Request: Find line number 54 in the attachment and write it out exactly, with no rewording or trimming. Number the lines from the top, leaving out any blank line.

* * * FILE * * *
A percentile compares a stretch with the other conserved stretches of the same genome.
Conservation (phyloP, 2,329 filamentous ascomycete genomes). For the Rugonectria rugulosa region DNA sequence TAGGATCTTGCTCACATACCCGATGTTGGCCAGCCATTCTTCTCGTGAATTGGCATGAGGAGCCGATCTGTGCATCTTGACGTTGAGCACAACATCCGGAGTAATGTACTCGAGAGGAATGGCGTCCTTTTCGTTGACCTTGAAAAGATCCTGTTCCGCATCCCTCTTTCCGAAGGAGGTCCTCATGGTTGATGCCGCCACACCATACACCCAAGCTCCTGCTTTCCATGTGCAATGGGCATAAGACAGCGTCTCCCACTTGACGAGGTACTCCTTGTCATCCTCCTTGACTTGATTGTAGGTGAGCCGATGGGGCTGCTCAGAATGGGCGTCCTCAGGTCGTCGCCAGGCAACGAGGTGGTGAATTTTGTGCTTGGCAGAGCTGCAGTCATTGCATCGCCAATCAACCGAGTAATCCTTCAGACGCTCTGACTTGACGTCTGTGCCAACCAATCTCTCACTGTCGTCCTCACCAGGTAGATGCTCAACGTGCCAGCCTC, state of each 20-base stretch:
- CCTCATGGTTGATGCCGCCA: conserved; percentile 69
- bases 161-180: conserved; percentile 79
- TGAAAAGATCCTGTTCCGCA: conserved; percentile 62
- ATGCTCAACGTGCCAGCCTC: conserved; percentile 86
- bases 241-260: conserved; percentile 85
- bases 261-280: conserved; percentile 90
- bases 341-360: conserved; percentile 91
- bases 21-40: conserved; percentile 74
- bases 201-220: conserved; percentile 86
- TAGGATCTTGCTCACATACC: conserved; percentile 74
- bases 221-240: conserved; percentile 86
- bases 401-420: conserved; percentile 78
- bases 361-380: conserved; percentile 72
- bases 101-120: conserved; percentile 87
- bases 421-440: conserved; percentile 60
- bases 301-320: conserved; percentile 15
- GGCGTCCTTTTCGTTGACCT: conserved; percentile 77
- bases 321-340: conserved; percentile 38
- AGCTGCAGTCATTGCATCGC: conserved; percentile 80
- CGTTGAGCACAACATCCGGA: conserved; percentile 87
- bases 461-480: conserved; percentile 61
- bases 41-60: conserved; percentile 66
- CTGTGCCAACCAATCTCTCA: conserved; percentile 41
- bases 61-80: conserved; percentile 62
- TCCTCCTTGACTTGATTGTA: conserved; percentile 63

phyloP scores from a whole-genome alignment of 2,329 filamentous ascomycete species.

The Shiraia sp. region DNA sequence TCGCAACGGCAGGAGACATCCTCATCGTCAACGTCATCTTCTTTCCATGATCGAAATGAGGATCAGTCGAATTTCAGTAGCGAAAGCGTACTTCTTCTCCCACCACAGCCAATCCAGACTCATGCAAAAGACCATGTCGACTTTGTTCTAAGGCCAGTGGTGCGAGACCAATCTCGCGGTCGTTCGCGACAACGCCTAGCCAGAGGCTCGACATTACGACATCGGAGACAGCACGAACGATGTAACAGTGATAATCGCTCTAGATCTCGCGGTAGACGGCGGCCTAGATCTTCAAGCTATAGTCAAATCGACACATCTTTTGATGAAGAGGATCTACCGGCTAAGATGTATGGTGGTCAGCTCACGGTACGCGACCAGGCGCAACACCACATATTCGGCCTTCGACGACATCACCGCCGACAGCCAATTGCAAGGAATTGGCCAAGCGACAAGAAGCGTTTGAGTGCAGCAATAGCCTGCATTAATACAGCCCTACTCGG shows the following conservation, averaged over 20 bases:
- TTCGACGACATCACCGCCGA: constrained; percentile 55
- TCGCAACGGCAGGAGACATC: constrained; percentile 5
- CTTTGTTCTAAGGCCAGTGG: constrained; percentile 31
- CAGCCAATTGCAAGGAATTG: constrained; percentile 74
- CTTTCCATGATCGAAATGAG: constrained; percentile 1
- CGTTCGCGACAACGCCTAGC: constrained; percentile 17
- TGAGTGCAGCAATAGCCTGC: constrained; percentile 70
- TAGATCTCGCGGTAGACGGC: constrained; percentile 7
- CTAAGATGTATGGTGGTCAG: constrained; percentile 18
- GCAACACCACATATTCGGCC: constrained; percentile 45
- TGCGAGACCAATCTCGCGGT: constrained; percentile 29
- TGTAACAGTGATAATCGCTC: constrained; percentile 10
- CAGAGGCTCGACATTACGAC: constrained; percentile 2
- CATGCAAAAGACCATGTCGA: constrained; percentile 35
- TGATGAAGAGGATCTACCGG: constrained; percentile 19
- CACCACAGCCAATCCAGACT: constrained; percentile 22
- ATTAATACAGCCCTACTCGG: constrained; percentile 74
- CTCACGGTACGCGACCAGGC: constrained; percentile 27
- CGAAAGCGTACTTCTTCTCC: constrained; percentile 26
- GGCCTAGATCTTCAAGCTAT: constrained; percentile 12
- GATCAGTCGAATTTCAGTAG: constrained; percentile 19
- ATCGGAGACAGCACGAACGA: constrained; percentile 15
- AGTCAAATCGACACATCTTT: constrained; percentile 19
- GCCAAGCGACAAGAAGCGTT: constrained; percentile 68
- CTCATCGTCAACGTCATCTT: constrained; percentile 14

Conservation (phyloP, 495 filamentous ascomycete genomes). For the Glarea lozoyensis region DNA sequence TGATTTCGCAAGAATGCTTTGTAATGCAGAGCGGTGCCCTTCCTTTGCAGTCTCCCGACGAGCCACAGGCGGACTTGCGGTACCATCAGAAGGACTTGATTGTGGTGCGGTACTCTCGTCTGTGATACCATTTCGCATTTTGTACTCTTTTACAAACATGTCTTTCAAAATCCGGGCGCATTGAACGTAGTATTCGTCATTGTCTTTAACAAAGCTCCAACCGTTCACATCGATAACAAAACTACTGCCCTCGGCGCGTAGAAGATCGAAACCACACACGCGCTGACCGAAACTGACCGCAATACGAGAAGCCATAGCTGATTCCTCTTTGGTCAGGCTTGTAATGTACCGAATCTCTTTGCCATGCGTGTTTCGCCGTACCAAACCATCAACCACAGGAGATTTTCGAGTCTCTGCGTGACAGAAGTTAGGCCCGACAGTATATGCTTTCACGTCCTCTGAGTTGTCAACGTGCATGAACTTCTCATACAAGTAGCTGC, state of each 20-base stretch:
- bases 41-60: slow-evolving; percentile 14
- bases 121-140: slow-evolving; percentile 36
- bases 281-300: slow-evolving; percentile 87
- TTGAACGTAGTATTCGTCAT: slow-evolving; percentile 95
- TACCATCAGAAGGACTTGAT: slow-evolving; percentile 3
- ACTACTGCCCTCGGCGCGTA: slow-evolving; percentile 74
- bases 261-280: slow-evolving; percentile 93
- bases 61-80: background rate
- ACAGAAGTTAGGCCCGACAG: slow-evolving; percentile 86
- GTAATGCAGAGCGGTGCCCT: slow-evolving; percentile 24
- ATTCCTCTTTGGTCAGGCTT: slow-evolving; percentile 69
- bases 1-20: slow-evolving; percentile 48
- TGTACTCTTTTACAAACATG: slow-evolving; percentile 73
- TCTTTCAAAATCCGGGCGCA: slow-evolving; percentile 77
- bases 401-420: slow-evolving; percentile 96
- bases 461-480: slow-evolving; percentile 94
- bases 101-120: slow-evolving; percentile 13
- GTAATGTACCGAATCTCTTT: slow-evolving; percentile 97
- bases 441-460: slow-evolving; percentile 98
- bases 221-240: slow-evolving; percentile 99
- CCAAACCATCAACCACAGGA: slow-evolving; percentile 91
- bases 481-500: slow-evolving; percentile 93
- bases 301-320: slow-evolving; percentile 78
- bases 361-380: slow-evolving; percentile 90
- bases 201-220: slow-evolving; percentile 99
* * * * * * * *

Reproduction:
- CTCATCGTCAACGTCATCTT: constrained; percentile 14